Vocations for Women


Women are the pinnacle of creation (cf. Gen. 2). As such, God works with women to bring life into the world by their unique abilities of loving those around them, being present to the needs of others, and reflecting the compassion of God himself. When cooperating with God’s will in their lives, women reflect the truth, beauty and goodness of God in their vocations, inspiring the students, patients, husbands, coworkers, and children in their lives to pursue God’s goodness in their own lives.

Each of the particular vocations for women answer the deep ache in their hearts to bring God’s goodness into the world. By their ministry in the home, hospital, school, workplace, community, and convent, married women, religious sisters, consecrated virgins, and single women draw us all into a deeper relationship with God.


The consecrated life is a counter-cultural, love-filled, life-giving response to God’s love. In this vocation, a woman imitates Jesus Christ by taking vows of poverty, chastity and obedience, and in doing so, finds a profound source of joy. She gives her heart to God alone, becoming a bride of Christ and an image of the Church — that is, a witness to the world of the dedication we all should have to the Lord. She witnesses by her life that God is enough to satisfy all the desires of our hearts! A woman who is called to this vocation lives in a community that prays, works, and ministers together, and that community is a profound source of support and joy.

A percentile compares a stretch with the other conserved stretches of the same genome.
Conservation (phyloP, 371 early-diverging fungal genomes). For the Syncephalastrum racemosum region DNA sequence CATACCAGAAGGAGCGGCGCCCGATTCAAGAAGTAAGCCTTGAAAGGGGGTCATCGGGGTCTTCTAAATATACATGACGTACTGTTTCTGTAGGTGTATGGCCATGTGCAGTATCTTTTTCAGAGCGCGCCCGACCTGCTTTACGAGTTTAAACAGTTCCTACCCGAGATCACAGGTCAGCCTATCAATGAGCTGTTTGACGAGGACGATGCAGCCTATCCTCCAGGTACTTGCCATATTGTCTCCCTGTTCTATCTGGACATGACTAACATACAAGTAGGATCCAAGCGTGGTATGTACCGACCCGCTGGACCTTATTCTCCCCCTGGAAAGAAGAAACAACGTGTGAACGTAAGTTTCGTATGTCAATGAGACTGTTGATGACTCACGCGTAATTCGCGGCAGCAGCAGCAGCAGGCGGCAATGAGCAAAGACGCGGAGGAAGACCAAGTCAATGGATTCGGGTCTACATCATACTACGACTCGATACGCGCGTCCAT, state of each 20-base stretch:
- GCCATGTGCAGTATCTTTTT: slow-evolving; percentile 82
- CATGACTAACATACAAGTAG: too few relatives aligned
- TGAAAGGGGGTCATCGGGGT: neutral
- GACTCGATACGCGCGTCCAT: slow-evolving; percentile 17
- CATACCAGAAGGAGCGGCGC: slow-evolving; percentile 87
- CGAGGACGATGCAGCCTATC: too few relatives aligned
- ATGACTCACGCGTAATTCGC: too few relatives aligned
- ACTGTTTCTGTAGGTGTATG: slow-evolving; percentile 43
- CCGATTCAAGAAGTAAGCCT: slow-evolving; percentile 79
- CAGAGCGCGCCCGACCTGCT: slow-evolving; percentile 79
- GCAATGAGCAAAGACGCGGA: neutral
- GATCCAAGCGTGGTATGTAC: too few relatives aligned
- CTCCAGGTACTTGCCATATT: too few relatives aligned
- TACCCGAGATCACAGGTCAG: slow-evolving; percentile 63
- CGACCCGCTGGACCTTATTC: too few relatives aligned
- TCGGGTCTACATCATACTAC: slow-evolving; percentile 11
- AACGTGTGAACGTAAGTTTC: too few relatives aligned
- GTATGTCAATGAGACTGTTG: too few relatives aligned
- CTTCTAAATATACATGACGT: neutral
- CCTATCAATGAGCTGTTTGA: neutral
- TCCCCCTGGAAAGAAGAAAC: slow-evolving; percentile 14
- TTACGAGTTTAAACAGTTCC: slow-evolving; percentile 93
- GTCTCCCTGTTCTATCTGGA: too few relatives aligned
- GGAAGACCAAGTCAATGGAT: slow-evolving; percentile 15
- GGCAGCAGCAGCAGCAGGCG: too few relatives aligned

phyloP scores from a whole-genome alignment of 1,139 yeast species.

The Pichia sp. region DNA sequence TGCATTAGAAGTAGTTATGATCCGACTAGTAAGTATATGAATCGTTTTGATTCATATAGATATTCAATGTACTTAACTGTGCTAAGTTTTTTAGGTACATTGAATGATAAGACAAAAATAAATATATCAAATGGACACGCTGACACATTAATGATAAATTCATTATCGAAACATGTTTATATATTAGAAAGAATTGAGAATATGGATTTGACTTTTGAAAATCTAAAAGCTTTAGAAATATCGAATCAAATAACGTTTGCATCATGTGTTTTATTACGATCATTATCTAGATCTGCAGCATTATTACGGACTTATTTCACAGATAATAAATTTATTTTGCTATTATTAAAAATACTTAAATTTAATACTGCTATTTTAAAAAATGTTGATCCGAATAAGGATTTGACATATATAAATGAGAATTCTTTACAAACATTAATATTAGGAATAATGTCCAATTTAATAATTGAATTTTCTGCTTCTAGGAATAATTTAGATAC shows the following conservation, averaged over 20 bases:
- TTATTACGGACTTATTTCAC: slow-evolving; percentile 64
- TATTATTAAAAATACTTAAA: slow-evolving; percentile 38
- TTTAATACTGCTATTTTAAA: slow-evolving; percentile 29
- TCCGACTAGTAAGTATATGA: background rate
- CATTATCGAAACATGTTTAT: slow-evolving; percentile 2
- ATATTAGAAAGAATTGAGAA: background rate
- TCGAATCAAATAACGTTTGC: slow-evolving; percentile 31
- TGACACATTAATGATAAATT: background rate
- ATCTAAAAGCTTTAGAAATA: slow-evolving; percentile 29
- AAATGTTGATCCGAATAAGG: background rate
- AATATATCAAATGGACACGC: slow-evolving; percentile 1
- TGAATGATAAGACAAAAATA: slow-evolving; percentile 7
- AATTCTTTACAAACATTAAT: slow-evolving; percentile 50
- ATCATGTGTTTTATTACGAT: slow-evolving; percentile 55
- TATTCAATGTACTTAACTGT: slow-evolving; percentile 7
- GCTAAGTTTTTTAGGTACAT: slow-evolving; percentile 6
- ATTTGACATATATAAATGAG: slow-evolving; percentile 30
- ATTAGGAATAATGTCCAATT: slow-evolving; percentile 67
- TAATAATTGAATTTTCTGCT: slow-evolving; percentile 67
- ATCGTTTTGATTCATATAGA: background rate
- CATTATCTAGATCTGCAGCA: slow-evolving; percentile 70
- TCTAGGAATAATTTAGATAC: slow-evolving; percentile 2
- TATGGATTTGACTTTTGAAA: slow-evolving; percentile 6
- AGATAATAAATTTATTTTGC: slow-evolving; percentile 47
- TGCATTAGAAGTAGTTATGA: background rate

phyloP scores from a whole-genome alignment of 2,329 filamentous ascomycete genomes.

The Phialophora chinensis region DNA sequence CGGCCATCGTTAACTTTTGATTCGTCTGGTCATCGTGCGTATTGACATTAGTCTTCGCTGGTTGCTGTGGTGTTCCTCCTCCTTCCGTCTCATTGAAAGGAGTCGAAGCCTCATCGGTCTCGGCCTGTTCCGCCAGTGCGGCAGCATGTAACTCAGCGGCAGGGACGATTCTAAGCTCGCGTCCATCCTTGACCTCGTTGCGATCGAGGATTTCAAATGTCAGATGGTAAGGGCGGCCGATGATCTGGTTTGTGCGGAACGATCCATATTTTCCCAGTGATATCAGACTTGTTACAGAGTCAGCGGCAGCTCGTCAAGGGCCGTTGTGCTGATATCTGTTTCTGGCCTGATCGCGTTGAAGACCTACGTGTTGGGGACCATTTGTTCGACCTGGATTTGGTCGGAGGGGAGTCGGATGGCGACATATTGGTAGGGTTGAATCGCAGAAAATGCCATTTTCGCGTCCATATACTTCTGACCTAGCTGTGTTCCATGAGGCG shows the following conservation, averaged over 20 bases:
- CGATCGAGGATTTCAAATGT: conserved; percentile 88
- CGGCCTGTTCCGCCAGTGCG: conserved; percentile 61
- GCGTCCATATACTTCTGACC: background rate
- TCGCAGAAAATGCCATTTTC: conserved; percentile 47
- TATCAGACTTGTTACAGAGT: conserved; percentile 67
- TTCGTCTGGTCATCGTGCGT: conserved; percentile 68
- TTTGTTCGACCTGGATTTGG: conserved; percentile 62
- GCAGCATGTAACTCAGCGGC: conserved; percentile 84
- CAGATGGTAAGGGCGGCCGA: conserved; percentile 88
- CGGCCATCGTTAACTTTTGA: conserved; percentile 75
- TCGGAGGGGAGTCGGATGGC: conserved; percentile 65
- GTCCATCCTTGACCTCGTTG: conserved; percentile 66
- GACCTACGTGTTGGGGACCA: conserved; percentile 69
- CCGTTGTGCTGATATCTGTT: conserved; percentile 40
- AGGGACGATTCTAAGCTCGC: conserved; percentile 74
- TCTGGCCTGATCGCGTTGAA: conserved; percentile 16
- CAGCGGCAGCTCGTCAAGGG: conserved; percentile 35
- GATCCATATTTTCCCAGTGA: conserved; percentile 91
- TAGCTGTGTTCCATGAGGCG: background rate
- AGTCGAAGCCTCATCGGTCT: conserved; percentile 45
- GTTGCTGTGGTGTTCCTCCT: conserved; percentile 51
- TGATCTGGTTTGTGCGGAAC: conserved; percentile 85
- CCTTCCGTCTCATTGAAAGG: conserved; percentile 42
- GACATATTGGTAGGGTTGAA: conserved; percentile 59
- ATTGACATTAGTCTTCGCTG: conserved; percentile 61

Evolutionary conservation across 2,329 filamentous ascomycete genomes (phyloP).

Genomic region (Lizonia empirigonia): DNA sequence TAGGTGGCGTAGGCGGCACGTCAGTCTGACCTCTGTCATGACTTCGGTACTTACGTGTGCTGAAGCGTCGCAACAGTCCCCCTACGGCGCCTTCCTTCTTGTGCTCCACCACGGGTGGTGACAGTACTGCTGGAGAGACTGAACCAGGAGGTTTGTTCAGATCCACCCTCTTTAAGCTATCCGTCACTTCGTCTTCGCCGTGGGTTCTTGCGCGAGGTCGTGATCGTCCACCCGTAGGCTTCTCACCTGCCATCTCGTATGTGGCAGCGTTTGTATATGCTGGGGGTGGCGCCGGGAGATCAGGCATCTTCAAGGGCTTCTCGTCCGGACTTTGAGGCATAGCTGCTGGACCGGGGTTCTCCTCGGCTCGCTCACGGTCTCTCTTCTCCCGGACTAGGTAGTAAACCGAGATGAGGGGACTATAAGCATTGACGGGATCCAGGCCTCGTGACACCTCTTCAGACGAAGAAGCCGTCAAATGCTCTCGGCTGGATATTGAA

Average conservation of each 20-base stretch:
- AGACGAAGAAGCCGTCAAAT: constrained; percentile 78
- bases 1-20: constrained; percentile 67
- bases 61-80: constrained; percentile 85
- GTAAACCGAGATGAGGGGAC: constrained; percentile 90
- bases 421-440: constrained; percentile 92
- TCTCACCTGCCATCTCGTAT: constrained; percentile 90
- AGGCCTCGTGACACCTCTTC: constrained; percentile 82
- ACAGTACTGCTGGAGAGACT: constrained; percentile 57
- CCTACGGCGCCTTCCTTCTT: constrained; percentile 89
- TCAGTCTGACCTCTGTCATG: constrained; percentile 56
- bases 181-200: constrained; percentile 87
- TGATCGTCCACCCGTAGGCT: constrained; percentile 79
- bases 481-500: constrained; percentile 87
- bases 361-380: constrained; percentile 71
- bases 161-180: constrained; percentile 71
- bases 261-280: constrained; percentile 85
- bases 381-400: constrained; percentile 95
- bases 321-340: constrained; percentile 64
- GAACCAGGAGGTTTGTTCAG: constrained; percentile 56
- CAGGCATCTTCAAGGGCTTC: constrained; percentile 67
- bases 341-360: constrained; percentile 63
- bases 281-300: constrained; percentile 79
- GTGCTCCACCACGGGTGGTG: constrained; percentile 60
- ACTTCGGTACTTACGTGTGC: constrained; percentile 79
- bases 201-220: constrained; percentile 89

Religious communities have different ministries (or “apostolates”) in which the women of the community can pour themselves out in service to others out of love for the Lord.

All religious women bear profound fruit in the Church by their life of consecration to God, whether their ministry is silent prayer and work in a convent, teaching in a school, giving retreats or spiritual direction, serving the poor, or missionary work. Religious communities all respond to a particular movement of the Holy Spirit in the Church, so they are distinguished by their charism–the particular gift they bring to the Church–as well as by the way they live community and by the work or ministry (called an “apostolate”) that they do. Religious communities fall along a spectrum, from strict contemplatives like the Carmelites, to very active communities like the Daughters of Charity.

The links below will help you explore the different religious communities of women serving in or near the Diocese of Austin.  Contact them for more information or to arrange a visit! 

What is Religious Life?